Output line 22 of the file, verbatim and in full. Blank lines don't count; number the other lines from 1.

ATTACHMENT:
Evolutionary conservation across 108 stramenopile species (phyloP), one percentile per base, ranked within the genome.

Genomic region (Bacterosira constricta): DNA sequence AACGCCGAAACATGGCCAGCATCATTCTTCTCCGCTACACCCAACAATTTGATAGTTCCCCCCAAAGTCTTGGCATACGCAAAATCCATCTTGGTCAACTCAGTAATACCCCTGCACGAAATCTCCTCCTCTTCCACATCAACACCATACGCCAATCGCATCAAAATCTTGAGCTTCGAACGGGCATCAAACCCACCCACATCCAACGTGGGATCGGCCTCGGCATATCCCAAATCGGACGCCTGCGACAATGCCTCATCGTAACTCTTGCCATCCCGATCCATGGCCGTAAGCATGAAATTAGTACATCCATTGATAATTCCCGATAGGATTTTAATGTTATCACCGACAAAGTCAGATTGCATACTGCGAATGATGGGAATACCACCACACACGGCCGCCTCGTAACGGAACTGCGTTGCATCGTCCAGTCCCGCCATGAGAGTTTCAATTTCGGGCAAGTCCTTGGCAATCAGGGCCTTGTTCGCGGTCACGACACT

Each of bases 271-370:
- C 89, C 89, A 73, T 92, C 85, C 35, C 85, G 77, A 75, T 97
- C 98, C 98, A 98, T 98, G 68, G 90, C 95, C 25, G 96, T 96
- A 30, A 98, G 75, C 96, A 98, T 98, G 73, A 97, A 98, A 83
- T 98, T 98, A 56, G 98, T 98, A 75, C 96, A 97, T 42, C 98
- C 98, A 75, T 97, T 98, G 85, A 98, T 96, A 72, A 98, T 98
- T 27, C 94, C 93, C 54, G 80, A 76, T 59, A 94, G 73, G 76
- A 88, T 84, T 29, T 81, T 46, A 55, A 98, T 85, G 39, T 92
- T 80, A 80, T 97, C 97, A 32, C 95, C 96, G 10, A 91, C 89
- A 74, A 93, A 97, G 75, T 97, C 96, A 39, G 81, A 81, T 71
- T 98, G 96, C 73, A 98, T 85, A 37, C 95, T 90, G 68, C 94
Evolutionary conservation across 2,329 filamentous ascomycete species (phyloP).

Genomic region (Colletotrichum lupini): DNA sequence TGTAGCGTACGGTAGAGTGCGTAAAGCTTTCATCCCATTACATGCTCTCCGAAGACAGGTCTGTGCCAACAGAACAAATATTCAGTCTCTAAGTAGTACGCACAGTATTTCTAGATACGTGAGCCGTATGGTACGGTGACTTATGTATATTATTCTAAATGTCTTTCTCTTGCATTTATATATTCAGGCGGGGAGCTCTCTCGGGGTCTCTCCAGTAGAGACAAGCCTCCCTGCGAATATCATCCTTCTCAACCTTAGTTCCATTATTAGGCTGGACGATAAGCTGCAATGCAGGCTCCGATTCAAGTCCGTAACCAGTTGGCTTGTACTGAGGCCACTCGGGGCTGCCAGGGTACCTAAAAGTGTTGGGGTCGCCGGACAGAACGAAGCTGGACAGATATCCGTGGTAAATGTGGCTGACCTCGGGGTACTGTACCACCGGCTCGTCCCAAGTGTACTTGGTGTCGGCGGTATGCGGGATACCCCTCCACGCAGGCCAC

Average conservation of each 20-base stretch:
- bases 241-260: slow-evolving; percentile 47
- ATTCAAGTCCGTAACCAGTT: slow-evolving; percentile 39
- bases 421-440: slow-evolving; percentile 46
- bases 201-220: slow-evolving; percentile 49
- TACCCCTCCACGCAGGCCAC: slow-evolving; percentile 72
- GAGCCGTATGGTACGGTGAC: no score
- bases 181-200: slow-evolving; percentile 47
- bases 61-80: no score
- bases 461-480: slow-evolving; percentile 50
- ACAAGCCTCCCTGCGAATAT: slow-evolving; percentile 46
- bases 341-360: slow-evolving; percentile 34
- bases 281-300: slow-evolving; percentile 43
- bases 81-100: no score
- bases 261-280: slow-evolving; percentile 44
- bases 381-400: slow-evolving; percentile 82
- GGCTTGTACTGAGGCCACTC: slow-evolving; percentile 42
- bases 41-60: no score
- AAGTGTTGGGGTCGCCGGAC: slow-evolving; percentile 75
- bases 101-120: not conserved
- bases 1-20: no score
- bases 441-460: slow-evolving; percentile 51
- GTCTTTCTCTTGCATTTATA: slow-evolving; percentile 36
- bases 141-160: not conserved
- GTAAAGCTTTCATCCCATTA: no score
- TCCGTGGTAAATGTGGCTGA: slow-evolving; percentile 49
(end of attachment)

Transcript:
- GAGCCGTATGGTACGGTGAC: no score